I was upset for what I now see as self-centered reasons. I had confidence from the beginning that Coach was far better off in heaven than he could ever be on earth. Still, I was angry that he could not be there with and for me anymore. Coach had helped me grow even in my faith—so why would God take him from me?

Ironically enough, as I questioned God over the next months, I became increasingly impressed by Him. Although I hated to think of anything good coming from Coach’s death, I had to acknowledge that my non-Christian teammates were becoming open to God as we grieved together. I witnessed radical changes in the way I myself understood the world. God was working, even through our loss.

Eventually I began to realize that I had never had any real control over my life. I too could die at any moment. No longer able to place trust in my own plan, there was only God to turn to. As I brokenly searched the scriptures for answers, He impressed me by His power and foresight and promise to always watch out for me. Isaiah 43 became my favorite passage: “When you pass through the waters, I will be with you; and when you pass through the rivers, they will not sweep over you. When you walk through the fire, you will not be burned; the flames will not set you ablaze. For I am the LORD your God.”

As I witnessed the truth of these words firsthand, they obtained powerful new meaning. God promised that His plan for me was perfect, and I came to believe Him in a way that I never had. I truly had nothing at all to fear. I did not have to play life on the safe side. I could be passionate about life, I could jump at every opportunity, I could take risks. I could live full of life for God because I trusted Him to guide me through it.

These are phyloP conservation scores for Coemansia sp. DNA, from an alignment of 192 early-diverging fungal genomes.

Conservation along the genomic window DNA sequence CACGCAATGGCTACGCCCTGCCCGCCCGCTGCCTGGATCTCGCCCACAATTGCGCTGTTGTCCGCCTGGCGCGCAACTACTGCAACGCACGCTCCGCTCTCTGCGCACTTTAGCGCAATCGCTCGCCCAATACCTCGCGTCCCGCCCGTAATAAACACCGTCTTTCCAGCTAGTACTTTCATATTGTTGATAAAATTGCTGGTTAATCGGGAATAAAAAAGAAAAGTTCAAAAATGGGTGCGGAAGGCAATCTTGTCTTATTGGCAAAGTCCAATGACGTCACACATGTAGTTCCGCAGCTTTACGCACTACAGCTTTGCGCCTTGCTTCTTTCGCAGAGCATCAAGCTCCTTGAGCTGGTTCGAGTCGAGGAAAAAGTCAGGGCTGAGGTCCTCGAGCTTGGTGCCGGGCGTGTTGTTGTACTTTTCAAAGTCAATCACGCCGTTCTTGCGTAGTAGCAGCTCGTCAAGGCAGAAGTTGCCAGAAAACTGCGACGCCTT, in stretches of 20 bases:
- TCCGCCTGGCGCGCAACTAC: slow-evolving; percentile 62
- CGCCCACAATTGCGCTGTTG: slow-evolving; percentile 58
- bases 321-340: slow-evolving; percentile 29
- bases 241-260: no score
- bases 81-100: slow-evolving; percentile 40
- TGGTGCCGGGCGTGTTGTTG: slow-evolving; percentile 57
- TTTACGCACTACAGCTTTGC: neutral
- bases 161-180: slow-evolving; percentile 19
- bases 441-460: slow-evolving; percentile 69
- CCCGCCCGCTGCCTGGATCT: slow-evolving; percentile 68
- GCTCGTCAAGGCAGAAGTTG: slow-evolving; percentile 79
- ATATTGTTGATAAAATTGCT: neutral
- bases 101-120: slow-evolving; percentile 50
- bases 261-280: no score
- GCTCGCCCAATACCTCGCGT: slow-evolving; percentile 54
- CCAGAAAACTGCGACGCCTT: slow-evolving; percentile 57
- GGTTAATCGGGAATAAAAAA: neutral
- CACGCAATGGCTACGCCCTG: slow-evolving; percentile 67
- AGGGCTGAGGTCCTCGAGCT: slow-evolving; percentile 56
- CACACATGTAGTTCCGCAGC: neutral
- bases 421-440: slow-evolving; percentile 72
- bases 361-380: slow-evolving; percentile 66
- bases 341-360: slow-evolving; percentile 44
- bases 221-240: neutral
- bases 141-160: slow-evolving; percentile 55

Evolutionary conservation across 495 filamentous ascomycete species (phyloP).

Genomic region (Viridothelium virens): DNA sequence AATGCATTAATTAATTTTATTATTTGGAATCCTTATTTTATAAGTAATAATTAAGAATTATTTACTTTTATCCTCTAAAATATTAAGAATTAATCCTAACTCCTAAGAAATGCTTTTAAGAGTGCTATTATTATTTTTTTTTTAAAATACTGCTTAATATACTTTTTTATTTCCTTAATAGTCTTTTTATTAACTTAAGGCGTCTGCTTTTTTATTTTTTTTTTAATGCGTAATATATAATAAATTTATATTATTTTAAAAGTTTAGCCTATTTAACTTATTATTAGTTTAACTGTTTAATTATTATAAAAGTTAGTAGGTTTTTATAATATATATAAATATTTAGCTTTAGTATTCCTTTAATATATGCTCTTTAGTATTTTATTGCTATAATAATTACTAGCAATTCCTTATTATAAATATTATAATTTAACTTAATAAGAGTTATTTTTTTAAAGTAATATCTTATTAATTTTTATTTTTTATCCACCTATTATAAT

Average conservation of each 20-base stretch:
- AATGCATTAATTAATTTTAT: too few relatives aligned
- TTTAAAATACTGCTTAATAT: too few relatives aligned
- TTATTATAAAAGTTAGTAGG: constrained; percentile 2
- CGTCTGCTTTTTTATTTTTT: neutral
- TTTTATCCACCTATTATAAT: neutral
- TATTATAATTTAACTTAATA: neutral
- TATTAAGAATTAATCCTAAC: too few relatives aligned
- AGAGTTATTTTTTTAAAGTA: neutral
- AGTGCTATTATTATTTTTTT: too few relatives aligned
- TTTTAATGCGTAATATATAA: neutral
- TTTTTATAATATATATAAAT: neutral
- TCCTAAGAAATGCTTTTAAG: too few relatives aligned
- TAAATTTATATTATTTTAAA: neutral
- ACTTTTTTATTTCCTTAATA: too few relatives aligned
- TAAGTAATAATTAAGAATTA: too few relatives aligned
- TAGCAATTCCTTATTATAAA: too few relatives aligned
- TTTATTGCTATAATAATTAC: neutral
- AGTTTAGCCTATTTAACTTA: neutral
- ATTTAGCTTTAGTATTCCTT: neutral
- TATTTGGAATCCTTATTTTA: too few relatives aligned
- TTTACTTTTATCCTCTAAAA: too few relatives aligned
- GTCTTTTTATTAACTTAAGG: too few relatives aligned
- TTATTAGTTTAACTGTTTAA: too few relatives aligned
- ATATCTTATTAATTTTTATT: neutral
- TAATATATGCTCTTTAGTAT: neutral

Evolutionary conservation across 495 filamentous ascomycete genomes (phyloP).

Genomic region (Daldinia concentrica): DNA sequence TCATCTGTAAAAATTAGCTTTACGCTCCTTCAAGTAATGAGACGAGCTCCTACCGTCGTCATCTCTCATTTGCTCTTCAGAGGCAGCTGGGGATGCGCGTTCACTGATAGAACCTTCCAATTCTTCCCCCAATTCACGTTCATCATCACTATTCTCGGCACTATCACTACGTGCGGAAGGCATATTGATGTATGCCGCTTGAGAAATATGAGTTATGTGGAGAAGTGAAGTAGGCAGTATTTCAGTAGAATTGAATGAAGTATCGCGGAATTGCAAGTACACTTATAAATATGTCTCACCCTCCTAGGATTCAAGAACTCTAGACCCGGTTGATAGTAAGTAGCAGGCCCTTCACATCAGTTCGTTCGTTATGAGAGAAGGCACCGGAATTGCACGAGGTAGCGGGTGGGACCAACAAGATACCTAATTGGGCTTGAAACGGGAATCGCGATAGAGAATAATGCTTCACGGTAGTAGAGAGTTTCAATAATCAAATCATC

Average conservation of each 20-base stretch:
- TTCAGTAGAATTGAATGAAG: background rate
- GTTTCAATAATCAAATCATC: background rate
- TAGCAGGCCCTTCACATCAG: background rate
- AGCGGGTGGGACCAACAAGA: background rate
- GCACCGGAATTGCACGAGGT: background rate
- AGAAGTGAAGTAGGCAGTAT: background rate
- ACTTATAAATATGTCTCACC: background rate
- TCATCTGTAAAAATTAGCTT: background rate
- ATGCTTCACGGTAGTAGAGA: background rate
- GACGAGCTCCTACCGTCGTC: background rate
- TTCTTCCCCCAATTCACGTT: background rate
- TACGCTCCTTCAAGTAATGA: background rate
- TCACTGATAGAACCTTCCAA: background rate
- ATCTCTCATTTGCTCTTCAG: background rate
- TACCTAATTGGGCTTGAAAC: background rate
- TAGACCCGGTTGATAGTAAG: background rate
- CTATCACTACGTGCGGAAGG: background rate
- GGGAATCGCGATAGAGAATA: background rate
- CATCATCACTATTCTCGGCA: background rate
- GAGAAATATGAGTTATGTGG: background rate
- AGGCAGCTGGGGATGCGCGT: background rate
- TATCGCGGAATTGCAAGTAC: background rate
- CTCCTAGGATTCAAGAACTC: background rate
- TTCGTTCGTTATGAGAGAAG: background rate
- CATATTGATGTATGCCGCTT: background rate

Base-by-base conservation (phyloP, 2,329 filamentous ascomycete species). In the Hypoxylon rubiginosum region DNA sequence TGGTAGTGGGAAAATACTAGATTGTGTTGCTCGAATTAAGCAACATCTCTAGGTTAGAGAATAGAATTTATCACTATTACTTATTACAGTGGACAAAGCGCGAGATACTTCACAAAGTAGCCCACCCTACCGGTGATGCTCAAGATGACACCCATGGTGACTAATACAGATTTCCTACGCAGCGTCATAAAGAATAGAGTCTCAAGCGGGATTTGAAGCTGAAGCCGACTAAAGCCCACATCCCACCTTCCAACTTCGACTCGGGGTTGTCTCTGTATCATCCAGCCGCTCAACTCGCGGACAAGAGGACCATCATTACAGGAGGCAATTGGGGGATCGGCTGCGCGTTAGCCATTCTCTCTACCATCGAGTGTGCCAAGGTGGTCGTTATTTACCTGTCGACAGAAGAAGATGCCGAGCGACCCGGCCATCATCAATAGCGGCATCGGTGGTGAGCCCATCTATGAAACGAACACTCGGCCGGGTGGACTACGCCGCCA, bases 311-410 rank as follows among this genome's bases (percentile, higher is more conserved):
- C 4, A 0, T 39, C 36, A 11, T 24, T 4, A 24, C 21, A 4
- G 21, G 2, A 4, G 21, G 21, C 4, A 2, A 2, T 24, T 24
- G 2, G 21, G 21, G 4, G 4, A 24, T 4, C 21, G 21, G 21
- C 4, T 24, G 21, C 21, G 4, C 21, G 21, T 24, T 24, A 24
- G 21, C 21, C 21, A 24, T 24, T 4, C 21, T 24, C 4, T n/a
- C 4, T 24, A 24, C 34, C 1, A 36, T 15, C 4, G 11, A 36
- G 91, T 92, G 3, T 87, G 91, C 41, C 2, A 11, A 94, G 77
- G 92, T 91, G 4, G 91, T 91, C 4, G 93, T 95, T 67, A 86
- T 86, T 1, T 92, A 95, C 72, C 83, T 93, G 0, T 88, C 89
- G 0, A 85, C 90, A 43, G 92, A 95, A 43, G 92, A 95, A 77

It took me awhile to discover all this, as my eyes were only gradually opened to the peace and truth in God’s promises, a “slow falling-into-place of previously disconnected elements” (Hine). Neither was I was not direct and sure as I traded insecurity for confidence. As Whitaker Chambers wrote, “We are cripples…[until] the soul’s new proportions are defined.” I was crippled, but it was only through this that I learned to see the world from a whole new perspective.

I still miss Coach and I never could bring myself to take his number out of my phone. I think of him every time I see a blue jeep, go out for pizza, or hear someone call me “Emmers”. But now I can smile at the memories, and thank God for the perfect plan He has. A plan that once I questioned, and now trust in a way that has radically changed my worldview. I don’t have to play life on the safe side to ensure that I get the life that I want. I can leap outside my comfort zone, confident that no matter where I end up, that God is guiding me through a plan to prosper and not to harm me, to give me a future and a hope (Jeremiah 29:11).